The Southwestern Historical Quarterly, Volume 61, July 1957 - April, 1958

Operation Calrd
An &periment It Aimal Zransportatiol i
Zexas, 1857-1860
A S A RESULT of the enormous territorial expansion caused by
the annexation of Texas, the territory acquired from
Mexico following the close of the Mexican War, and the
settlement of the Oregon dispute, the United States by the early
185o's had become the owner of all lands between the Mississippi
River and the Pacific Ocean. The new territory was a vast, largely
unexplored, uncharted wilderness of plains, mountains, and
deserts. When the frontiersmen of the late 1840's reached the
Great Plains in their westward migration, they encountered a
distinctive climatic and cultural situation which was markedly
different from that of any land the American pioneer had yet
traversed. This movement halted at the edge of the plains until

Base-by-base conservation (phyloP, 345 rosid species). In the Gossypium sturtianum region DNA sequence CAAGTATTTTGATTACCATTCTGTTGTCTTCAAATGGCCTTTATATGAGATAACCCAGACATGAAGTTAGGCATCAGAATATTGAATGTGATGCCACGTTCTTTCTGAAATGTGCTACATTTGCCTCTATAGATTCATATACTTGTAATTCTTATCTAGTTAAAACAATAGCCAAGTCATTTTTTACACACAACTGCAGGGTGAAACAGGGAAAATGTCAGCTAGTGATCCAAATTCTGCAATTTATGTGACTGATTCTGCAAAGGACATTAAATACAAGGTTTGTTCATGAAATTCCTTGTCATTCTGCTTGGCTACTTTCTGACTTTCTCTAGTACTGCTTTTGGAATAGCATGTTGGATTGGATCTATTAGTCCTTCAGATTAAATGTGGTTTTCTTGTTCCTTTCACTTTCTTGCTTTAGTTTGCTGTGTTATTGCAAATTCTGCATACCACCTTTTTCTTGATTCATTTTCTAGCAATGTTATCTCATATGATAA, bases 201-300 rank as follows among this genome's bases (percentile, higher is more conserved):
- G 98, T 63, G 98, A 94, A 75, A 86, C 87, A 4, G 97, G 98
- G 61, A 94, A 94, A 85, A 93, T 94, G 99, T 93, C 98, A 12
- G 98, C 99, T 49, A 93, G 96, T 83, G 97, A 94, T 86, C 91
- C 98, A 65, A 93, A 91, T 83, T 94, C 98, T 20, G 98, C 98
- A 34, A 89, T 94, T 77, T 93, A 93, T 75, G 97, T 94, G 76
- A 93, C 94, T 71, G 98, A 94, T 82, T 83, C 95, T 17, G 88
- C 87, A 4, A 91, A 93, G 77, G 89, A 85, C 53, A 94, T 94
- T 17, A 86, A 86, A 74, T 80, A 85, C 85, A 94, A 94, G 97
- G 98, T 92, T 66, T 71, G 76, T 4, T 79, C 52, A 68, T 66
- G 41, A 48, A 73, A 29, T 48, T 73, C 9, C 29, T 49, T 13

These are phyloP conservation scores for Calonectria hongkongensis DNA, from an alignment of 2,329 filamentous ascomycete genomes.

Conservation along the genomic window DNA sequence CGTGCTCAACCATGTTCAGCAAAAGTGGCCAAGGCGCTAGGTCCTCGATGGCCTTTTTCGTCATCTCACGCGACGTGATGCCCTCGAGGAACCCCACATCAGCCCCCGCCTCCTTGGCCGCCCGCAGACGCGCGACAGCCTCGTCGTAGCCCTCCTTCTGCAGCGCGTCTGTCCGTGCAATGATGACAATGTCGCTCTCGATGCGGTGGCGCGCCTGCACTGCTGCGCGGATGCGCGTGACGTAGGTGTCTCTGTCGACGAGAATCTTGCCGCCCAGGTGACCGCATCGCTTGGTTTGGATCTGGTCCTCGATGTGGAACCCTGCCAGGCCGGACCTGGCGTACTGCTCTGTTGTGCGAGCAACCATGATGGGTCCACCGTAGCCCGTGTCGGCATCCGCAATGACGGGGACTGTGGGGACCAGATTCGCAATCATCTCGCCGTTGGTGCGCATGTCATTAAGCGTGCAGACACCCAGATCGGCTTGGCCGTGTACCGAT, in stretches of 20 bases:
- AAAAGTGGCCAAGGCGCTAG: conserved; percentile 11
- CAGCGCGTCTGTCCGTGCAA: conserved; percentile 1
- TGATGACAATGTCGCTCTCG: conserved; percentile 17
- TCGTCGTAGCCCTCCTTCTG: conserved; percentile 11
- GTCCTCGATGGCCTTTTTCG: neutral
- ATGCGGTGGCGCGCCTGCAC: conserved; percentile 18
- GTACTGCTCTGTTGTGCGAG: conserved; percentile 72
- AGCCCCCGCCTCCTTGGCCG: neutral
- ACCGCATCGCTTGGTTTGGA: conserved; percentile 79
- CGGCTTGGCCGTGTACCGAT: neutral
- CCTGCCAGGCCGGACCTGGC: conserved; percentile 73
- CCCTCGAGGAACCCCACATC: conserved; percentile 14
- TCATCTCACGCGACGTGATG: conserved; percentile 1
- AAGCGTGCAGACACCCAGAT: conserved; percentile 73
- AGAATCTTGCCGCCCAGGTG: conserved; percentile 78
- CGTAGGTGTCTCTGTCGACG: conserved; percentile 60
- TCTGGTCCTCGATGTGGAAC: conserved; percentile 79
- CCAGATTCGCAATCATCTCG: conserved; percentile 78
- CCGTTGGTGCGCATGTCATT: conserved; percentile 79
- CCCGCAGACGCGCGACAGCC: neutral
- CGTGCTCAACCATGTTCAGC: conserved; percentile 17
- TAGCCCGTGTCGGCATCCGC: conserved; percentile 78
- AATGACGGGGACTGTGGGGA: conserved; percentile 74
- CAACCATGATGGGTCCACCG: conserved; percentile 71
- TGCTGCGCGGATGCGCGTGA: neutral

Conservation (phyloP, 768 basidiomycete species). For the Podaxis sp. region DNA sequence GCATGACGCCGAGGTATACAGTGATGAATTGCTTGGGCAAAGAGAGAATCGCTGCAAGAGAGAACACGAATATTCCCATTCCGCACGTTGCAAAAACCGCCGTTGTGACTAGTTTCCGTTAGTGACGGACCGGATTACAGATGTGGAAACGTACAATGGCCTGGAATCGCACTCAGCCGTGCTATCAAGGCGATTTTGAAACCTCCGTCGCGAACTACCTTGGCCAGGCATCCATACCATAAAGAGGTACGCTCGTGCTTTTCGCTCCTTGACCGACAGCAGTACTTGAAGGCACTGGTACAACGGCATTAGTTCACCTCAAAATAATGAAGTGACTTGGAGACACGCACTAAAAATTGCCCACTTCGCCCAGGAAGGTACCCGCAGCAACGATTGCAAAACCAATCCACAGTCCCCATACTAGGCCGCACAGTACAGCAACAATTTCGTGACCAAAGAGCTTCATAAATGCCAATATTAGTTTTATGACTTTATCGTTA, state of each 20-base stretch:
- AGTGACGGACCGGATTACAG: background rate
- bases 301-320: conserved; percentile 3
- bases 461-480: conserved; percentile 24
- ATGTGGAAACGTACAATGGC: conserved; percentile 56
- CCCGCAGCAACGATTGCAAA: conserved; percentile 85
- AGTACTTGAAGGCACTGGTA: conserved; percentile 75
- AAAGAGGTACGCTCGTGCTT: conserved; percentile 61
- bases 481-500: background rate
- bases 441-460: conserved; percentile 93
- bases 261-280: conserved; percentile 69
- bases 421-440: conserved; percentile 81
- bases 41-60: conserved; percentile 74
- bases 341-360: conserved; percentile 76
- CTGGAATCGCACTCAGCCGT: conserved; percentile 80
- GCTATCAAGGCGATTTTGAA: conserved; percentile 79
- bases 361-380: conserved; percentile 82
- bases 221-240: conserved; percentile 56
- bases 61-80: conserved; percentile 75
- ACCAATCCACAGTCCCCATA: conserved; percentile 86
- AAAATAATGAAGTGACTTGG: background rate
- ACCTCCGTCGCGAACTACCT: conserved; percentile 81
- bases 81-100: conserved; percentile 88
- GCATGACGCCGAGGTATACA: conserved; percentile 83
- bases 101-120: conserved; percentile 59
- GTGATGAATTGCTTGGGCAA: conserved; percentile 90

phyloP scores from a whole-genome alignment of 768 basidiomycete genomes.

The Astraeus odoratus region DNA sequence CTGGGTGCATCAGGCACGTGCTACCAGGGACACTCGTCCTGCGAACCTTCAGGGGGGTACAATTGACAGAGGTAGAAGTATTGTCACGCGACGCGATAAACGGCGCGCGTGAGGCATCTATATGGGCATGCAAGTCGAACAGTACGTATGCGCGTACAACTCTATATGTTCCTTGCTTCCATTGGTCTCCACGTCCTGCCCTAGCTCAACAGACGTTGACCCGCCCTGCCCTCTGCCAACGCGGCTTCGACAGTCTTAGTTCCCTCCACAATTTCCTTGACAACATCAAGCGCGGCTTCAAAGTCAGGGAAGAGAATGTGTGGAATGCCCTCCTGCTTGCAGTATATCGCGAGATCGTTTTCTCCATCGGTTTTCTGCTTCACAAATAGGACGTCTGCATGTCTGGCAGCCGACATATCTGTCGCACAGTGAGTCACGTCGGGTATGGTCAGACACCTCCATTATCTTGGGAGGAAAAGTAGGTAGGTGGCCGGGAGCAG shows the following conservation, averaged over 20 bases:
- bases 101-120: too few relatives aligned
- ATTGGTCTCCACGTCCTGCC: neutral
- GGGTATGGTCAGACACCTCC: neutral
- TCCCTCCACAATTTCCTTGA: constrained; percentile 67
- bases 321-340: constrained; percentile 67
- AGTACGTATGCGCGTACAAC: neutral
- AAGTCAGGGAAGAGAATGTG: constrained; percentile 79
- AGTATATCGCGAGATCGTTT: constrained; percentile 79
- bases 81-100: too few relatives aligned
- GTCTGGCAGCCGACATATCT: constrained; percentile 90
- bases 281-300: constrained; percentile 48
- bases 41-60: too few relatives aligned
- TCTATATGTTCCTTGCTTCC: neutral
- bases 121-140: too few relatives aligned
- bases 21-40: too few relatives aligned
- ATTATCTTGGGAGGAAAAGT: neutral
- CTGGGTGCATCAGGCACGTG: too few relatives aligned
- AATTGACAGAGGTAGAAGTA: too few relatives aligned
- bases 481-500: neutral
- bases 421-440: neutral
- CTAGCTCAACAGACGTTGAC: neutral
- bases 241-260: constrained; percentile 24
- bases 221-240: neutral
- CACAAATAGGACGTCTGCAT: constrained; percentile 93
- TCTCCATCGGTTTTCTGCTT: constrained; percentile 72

the American people could meet the exigencies of the new en-
Transportation presented the most pressing problem. How
to travel across this frequently treeless, grassless, waterless land
was a question that bothered the travelers. By the middle of the
nineteenth century, the frontier had pushed from the Atlantic
Ocean westward for a thousand miles over one-third of the width
of the continent. There still remained two thousand miles before
the Pacific Ocean would be reached, and this stretch promised
to be the most difficult of all to travel. Heretofore, in the eastern
woodlands, the settler in his marches westward had followed
routes which permitted an average speed of three miles an hour
by horse or mule, or two miles an hour by slow-moving oxen.
A good day's march of from fifteen to twenty-five miles depended
on the animal and the condition of the trace. At the end of the
day a good camp site could easily be found, for wood, water, and

Texas State Historical Association. The Southwestern Historical Quarterly, Volume 61, July 1957 - April, 1958. Austin, Texas. The Portal to Texas History. Accessed June 3, 2015.